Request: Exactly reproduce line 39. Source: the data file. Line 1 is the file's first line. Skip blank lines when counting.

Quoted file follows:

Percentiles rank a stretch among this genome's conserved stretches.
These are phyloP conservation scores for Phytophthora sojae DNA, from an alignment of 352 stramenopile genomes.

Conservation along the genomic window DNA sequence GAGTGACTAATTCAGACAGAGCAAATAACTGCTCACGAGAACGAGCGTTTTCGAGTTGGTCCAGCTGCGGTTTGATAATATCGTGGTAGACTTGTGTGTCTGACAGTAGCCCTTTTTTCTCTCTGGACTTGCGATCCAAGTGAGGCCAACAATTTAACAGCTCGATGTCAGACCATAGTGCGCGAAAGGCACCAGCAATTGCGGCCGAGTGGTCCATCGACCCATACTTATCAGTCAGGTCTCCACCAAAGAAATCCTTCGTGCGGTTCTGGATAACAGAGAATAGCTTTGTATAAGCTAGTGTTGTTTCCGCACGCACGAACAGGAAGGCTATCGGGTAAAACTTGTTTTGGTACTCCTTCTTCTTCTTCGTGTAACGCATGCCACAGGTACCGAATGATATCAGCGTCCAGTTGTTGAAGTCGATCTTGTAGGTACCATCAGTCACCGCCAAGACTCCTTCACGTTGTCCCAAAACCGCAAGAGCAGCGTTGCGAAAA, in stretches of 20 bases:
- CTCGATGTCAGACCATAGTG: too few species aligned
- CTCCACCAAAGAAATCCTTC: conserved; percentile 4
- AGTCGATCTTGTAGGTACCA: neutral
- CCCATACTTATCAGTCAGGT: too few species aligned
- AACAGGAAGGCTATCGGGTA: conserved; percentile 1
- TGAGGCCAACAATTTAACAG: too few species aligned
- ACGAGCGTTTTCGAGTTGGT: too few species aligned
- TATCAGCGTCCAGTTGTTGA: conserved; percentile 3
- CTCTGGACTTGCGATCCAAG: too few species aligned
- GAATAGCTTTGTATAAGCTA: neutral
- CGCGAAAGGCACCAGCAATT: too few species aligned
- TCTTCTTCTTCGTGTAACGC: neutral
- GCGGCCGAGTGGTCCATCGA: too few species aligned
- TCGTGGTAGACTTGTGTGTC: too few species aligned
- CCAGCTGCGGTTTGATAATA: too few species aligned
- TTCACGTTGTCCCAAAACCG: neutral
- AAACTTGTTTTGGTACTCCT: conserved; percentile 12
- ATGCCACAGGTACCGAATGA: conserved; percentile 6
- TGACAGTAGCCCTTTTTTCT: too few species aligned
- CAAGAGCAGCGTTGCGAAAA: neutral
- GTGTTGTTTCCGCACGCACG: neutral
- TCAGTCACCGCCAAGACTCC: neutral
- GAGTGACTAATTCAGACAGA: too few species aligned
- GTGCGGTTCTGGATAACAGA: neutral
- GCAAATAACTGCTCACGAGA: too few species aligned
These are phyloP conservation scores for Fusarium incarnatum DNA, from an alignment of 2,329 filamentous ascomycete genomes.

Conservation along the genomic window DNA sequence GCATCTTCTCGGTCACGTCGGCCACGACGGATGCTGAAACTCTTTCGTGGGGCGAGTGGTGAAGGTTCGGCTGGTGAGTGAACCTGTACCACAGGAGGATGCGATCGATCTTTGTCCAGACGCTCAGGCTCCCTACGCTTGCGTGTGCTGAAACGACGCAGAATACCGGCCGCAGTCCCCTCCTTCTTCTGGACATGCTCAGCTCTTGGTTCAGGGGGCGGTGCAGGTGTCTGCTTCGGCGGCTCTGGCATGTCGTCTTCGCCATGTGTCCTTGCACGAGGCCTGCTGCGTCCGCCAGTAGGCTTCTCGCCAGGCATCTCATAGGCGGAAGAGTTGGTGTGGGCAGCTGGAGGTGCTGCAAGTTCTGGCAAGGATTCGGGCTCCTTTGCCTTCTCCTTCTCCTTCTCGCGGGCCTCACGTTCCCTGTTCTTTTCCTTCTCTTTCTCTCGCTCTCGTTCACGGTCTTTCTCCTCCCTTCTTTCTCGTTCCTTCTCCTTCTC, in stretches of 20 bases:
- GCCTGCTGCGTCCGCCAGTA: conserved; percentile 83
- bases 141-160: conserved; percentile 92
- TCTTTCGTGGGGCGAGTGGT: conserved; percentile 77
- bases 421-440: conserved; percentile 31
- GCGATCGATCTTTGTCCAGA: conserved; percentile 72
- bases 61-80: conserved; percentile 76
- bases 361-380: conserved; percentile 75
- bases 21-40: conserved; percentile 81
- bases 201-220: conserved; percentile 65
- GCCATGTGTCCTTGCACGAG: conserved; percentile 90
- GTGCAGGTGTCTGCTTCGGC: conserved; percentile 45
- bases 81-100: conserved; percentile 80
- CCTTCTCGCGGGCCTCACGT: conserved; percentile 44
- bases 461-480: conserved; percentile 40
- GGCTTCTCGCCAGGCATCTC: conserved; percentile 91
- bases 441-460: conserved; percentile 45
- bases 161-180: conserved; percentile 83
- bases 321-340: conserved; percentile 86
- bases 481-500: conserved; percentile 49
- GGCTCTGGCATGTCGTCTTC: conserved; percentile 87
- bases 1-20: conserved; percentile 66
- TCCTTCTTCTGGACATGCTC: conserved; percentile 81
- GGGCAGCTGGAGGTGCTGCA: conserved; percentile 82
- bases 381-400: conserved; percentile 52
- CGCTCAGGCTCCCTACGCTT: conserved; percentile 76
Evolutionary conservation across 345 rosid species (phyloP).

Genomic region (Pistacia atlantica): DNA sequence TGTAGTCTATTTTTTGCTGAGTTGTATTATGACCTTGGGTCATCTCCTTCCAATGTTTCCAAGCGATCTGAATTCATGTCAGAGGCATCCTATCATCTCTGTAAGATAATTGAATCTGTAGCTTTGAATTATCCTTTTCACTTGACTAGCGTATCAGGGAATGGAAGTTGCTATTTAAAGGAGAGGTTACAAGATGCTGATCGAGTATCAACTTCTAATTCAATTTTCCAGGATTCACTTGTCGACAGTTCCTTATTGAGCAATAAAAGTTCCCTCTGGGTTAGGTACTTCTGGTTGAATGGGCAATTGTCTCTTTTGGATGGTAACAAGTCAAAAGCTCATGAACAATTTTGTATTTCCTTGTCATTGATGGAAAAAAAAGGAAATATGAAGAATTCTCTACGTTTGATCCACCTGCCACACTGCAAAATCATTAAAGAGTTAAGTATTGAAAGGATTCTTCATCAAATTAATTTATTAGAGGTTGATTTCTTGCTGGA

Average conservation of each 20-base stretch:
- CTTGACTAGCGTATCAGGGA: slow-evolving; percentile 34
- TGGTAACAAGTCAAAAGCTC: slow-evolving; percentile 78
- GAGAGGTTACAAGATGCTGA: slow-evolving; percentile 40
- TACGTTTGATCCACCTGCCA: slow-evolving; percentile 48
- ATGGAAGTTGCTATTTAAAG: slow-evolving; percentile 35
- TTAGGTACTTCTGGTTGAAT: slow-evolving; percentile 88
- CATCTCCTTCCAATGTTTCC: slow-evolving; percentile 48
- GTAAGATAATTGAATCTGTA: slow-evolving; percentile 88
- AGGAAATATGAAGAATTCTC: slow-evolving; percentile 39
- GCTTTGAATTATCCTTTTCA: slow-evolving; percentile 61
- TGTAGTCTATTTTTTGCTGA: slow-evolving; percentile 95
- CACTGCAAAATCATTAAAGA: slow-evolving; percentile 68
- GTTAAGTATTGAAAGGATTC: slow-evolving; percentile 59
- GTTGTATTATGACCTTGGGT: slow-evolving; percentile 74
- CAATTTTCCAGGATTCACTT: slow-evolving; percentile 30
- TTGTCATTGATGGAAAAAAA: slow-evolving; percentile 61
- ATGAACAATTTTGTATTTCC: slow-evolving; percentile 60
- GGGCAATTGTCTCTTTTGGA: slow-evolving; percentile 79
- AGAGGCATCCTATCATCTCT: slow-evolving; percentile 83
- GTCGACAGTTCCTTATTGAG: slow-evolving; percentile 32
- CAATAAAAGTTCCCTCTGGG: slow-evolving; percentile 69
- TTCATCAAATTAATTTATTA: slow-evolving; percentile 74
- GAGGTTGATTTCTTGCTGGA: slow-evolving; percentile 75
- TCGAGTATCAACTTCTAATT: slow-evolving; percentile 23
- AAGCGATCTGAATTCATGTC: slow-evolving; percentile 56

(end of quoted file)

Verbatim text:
- bases 201-220: conserved; percentile 65